Scion exhibition celebrates 75 years of impact

Friday 20 Jan 2023

A new photography exhibition is taking visitors to Te Whare Nui o Tuteata on a trip down memory lane of research and innovation at Scion. In April 2022 the NZ Crown Research Institute (CRI) turned 75 and, as part of a series of events across the year marking the special milestone, staff have dug deep into the archives to celebrate the people and research activity that have shaped Scion’s history of impact in New Zealand’s forestry sector.

Eight photos are on display in an intimate gallery space in Scion’s Rotorua building, Te Whare Nui o Tuteata until April 2023. They are a visual record of Scion’s research expertise and offer insights into the methods and equipment used over the years by scientists exploring radiata pine productivity, site mapping, tree genetics and nursery management – all work that has helped to create New Zealand’s third largest export industry.

Snapshots taken in the field, from the sky and inside Scion’s laboratories transport visitors back in time and serve as a reminder of how technology, fashion and architectural trends have changed over many decades.

Scion’s chief executive Dr Julian Elder says the exhibition has sparked animated conversations and special memories for existing staff and Scion alumni. “Much like their treatment of a treasured family album, our staff have enjoyed curating this exhibition and taken pleasure in poring over dozens of images pulled from our archives. It’s been a chance to reminisce about the hundreds of people who have contributed to Scion’s research over the years and reflect on the many changes at our site near Whakarewarewa Forest where we have been building our reputation as forestry science leaders since 1947”.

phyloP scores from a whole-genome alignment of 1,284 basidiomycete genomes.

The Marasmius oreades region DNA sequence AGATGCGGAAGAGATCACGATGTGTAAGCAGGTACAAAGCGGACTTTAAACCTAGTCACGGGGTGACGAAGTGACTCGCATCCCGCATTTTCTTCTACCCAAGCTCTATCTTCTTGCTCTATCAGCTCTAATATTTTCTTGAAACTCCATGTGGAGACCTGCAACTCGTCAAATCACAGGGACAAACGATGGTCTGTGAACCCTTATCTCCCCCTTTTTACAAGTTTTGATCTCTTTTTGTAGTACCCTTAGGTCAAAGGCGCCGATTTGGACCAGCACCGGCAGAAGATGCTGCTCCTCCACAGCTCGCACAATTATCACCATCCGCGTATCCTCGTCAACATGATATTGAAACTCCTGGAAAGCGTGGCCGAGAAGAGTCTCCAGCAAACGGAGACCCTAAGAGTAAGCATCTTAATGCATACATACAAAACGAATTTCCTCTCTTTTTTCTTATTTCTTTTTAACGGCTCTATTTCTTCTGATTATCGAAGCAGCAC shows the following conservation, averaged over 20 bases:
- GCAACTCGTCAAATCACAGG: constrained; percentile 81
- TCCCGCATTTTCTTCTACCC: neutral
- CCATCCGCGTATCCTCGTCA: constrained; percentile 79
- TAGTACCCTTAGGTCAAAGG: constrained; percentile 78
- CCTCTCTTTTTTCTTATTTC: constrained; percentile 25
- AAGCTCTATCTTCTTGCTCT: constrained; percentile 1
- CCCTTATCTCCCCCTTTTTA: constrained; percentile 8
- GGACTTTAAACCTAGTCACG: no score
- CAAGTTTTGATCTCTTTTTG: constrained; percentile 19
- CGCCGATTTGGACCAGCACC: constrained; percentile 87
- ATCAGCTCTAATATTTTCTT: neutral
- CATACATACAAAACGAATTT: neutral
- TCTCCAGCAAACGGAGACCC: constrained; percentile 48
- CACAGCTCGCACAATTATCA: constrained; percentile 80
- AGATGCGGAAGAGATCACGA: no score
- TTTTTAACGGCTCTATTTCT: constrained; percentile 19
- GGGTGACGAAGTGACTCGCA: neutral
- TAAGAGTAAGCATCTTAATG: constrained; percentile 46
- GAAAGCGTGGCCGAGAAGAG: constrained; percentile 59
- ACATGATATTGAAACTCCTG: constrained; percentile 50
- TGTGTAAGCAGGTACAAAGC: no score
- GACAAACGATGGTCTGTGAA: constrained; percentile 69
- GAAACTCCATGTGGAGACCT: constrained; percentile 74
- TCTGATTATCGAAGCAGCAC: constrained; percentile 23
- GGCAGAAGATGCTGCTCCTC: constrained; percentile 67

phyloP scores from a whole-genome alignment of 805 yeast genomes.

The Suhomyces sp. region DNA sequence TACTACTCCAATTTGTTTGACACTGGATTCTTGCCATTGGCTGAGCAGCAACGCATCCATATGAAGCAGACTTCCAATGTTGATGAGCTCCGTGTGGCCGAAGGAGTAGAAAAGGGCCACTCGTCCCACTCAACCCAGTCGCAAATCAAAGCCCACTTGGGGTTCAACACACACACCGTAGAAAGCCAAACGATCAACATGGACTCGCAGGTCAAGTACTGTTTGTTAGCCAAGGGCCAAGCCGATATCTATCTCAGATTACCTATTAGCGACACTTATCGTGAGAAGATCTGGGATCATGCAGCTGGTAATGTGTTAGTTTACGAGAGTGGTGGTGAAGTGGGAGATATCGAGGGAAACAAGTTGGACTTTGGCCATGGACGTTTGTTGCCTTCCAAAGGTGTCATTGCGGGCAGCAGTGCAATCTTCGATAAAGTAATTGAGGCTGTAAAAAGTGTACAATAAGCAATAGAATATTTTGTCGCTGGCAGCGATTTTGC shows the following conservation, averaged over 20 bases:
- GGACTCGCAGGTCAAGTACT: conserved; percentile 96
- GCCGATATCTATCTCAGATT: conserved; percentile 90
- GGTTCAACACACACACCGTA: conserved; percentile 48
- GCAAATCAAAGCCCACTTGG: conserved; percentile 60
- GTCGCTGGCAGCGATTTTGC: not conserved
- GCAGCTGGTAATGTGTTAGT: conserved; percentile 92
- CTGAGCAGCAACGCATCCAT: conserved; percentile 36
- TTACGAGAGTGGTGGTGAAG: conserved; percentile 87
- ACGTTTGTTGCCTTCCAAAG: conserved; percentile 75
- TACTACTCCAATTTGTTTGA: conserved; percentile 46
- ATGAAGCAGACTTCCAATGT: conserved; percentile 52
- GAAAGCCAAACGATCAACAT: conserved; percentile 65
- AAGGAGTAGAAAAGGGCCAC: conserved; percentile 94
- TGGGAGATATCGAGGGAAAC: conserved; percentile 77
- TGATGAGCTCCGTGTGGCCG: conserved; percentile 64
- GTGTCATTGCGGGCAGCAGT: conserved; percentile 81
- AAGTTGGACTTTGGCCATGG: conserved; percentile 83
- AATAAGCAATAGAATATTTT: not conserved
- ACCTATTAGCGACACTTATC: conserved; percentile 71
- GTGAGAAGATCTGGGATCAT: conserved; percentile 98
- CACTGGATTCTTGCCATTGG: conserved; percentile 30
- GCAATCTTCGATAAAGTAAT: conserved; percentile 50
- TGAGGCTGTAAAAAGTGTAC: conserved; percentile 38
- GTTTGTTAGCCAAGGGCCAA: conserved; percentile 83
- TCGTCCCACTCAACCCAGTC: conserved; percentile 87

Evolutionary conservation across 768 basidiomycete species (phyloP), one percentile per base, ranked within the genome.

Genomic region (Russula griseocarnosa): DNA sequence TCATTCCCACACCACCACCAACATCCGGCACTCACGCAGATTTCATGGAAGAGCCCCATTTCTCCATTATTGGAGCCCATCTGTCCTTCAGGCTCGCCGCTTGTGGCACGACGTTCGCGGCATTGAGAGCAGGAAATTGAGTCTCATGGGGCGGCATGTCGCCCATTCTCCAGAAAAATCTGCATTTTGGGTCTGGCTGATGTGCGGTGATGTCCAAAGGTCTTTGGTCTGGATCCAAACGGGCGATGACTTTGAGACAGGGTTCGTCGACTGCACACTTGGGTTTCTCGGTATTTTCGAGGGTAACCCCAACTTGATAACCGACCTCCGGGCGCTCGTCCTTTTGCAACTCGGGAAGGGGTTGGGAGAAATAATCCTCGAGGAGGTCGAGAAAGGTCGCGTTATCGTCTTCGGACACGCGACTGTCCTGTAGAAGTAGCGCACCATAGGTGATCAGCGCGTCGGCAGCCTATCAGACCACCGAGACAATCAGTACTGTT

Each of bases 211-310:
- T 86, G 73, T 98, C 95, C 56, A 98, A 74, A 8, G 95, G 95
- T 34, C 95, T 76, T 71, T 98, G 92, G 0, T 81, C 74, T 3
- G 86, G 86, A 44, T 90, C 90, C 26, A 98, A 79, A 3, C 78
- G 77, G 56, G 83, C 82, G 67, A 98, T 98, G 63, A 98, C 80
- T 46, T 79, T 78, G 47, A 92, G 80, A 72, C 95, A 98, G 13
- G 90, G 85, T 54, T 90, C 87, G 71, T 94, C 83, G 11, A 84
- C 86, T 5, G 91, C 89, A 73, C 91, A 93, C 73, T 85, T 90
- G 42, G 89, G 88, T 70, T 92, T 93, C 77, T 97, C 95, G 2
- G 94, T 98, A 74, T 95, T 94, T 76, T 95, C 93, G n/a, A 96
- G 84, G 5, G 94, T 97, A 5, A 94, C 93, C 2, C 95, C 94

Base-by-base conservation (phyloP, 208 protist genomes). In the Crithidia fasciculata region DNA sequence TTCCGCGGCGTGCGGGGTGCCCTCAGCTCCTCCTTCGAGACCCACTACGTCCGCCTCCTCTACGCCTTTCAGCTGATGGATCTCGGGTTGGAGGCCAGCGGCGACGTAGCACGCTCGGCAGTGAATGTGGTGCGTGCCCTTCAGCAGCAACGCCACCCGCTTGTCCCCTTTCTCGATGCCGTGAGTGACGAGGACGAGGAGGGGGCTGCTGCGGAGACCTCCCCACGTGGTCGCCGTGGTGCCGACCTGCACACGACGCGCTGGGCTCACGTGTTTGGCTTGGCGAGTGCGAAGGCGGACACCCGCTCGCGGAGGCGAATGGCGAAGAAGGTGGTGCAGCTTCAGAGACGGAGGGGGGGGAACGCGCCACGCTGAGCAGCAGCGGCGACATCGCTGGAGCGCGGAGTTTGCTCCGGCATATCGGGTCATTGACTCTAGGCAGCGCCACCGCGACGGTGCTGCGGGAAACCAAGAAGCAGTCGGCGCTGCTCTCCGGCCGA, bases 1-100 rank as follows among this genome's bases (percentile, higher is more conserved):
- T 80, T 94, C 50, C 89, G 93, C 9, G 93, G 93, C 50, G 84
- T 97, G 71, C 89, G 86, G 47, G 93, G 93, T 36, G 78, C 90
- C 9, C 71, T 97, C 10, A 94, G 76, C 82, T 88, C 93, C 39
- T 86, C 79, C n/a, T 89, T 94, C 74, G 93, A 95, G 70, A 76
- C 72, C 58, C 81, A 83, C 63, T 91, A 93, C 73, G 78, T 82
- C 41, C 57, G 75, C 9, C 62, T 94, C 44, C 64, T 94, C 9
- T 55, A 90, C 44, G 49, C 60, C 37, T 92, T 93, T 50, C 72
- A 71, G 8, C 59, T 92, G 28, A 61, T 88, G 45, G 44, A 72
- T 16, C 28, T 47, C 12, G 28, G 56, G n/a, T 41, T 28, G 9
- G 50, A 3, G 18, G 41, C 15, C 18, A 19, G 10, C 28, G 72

“For a long time, our site was behind closed gates, but with Te Whare Nui o Tuteata we have a new space to share our activity with the public. We invite everyone to visit our exhibition to take in some special moments in time, recorded on film.” Anniversary celebrations will continue in 2023.

Photo: Scion scientists J Nairn and Ruth Gadgil check lupin growth in a glasshouse in 1969

Source: Scion

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